Tuesday, June 17, 2014

The Winter People

Jennifer McMahon
The Winter People

Doubleday, 2014

The novel begins with fragments of diaries, written in 1908 by Sara Harrison Shea and these diary pages will be later published as a hardcover book. One of the subplots is about the mysterious death of Sara and her daughter Gertie, another storyline happen nowadays, and in the center of it are two sisters, Ruthie and Fawn, whose mother Alice suddenly disappears one morning.

After a drunken night 16-year-old Ruthie wakes up from the words of her sister Fawn. Their mother Alice did not sleep at home and didn’t return home by the morning. Children's father died, and Alice, ex-hippie, raised her daughters alone in a big house in the town of West Hall, Vermont, located next to the wood and stone array, named the Devil’s Hand. Alice lived off the grid, grew vegetables and bred chickens, selling products at the market, for which she received the nickname the Egg Lady. Alice completely denied all modern devices, lived modestly, was very reliable and just could not disappear, leaving the children alone. Ruthie does not know who to turn to, and looks around the room for clues where her mother may have gone to. With her sister’s help they find a cache with a small pistol, a pair of driving licenses in the name of spouses O`Rourke, and a book of diaries by Sara Harrison Shea. Suspecting that the mother could be involved in something illegal, Ruthie does not report the missing mother to the police, and wants to find answers on her own.

First, it is worth noting that the book has not the most accessible structure. McMahon constantly switches between the characters’s point of view, change the third and first person, uses the direct narrative, the diary fragments, in addition alternating time layers, from the end of the XIX century to the present. I was not sure that the author would successfully implement a very intricate structure. I must admit that McMahon managed to build a house of cards-complicated plot, and it does not fall apart until the very end.

Perhaps only switch between Sara’s narratives are not quite justified. Part of her story is told through the diary and part through direct first-person narrative - and also in the first person. So, the diary and non-diary parts has no real difference.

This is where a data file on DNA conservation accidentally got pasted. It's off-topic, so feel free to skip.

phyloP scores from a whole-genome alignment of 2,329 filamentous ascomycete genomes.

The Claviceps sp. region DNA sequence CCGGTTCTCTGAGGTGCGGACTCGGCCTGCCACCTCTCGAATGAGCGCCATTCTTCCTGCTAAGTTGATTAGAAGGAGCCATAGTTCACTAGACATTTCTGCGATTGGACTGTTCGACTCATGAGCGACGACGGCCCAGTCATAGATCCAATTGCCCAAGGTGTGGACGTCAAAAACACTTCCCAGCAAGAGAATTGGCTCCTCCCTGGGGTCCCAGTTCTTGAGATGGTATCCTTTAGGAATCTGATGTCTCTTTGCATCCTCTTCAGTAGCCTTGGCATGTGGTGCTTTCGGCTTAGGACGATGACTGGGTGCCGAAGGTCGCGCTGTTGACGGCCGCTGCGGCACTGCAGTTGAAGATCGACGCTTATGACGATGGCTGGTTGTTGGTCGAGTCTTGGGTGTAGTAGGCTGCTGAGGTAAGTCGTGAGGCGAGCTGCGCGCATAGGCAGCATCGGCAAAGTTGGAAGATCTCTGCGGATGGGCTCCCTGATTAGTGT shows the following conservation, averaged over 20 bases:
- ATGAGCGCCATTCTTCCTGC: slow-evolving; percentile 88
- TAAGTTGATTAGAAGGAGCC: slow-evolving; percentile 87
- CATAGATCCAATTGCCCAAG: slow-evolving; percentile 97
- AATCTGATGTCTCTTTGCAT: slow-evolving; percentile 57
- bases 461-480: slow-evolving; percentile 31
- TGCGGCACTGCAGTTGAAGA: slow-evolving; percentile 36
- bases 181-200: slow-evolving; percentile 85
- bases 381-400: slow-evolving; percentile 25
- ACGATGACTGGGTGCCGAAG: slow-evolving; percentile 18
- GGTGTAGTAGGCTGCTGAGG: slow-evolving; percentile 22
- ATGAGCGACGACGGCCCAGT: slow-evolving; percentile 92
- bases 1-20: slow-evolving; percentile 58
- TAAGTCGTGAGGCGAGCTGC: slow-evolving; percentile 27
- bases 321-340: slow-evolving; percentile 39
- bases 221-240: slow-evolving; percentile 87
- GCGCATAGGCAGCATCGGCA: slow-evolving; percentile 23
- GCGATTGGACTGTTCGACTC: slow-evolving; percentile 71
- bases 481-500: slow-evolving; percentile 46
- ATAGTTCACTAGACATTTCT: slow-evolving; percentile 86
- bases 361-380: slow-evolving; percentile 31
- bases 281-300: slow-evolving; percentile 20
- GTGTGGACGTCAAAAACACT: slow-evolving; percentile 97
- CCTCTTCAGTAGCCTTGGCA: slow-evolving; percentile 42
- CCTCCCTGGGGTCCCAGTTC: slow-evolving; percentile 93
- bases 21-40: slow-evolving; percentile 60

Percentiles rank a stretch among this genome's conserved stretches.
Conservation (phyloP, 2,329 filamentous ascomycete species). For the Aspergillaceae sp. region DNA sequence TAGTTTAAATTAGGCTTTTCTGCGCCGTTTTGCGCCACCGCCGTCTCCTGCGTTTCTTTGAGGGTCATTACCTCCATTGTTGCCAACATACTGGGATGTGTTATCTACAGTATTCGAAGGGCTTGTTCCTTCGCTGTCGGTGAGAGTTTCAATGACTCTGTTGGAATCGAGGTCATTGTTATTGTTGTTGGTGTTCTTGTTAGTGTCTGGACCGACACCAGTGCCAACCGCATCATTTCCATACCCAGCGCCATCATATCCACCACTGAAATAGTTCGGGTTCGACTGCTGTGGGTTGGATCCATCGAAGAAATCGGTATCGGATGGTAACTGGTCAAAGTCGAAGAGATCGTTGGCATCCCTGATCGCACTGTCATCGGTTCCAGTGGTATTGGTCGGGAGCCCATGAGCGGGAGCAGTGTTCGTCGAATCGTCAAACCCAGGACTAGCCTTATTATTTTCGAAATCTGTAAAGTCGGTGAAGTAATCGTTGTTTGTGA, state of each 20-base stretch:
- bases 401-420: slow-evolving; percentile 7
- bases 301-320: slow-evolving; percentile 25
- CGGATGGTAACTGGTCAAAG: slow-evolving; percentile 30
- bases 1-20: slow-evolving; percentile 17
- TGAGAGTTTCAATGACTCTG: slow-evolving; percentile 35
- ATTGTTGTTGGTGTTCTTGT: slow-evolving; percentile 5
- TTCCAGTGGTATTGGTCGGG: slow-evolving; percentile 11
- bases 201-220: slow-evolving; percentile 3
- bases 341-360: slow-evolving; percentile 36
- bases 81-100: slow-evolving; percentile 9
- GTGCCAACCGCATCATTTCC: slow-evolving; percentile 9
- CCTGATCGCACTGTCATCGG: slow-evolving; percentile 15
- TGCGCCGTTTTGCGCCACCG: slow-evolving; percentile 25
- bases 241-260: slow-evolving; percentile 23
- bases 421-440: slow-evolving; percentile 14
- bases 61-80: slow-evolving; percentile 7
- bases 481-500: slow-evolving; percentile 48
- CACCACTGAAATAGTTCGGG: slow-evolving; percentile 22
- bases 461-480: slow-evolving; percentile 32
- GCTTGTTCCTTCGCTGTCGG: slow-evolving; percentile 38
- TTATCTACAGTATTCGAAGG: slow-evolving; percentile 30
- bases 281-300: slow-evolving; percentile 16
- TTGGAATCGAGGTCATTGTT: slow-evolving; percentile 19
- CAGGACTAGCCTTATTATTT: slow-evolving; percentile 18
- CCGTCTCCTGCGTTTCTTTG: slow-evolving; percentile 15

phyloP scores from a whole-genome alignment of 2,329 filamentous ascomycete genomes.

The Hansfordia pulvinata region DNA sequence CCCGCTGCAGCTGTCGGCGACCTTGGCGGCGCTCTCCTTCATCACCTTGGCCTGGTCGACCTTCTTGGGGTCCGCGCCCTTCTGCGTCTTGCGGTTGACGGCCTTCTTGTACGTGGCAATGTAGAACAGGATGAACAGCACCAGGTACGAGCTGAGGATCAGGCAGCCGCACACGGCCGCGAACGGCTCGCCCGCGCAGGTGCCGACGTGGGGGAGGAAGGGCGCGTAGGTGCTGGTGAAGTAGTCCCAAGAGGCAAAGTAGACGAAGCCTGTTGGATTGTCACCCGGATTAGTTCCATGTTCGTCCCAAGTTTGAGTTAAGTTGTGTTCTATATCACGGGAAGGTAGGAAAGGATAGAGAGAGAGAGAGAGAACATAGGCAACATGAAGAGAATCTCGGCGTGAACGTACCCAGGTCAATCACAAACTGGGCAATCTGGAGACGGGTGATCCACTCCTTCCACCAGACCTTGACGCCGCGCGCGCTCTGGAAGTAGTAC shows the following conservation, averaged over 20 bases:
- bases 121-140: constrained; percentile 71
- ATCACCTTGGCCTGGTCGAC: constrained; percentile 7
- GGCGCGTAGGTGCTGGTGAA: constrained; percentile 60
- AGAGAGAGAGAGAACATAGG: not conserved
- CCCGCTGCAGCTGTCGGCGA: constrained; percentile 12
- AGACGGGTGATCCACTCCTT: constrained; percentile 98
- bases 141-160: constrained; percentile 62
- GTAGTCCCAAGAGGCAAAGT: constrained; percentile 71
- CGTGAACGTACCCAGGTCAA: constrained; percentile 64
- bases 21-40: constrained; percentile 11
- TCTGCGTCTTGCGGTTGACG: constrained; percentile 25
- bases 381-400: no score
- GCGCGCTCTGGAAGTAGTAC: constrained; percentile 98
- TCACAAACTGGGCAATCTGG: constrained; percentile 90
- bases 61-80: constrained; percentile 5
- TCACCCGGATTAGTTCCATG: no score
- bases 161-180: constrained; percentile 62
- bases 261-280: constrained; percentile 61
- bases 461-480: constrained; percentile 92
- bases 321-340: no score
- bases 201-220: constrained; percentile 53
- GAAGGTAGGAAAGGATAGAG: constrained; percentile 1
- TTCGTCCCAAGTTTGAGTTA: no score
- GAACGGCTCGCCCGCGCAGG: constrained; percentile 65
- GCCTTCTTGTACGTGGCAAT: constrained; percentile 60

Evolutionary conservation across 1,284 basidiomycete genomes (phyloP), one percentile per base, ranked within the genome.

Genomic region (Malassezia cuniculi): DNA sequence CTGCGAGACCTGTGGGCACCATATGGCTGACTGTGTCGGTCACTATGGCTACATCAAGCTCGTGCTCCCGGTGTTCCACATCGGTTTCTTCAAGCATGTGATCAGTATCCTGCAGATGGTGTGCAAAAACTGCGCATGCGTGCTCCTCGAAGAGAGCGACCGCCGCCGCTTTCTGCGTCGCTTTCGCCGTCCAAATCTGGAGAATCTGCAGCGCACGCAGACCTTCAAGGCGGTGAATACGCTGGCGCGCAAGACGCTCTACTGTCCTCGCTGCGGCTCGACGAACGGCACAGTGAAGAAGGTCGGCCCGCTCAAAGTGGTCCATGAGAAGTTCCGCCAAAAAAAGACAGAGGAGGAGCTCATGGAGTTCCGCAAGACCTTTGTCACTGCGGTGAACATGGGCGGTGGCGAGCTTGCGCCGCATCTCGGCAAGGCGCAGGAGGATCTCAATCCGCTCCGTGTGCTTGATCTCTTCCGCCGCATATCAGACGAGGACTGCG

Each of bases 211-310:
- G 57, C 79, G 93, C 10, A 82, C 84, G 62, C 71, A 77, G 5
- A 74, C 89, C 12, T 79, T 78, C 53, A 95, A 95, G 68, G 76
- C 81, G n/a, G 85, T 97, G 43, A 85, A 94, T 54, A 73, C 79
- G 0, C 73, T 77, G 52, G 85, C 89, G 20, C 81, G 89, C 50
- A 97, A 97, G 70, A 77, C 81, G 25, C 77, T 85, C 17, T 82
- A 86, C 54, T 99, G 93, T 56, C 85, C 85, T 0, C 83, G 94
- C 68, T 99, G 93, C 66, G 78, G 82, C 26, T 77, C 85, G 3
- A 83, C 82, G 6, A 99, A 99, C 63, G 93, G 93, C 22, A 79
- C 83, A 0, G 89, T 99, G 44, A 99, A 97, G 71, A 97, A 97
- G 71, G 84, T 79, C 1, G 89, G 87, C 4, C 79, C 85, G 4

McMahon is successfully controling paranormal activity in her book. In fact, The Winter People is a novel symbiosis between the mystery and the zombie thriller. Skeptics will find that the author leads us by the nose and there will be a logical explanation for everything, the dreamer will sweep detective elements as clouding otherworldly puzzle. The main point, in general, is that McMahon very sensitively handles evil spirits. People seem to see sleepers\spirits, but it can be attributed to a vivid imagination of a child or inflamed mind of a grieving woman. And when Sara brings her daughter back, the daughter communicates with her mother through knocks and notes, that are not the most obvious actions, pointing to evil spirit.

The book makes one guess until the very end, whether or not the dead could be ressurected. One discrepancy still exists: the essence of sleepers is not quite clearly explained, because it is not clear what these zombi-like creatures eat.

The novel entertains you with amusing secrets, in several places causes goosebumps, but goes not very high from the ground. McMahon does not strive for mysteries of the universe, keeping close to home. Heroes of her books are not all-powerful villains and superwomen, hacking their way everywhere. Ordinary people fall in complicated story with their little problems. Fawn is often sick and wants to play games, Ruthie wants to go to college, but due to lack of money should for a year stay to help her mother around the house and on the farm, Katherine has doubts about the fidelity of her deceased husband. Especially fascinating here are the dialogues between the two sisters. And in general the chapters on two days of life of Ruthie and Fawn during the mother's absence are the best in the whole book.

It’s a little disappointing that in the final quarter the characters lose all common sense and reason, otherwise how can we explain their trip into the tunnels where obviously something bad will happen with them. McMahon too easily, as in a YA fantasy, found a way out of the labyrinth plot. The finale adds a spoonful of tar, but does not spoil the entire picture.

The Winter People is a quality entertainment, a page-turner and smart horror.

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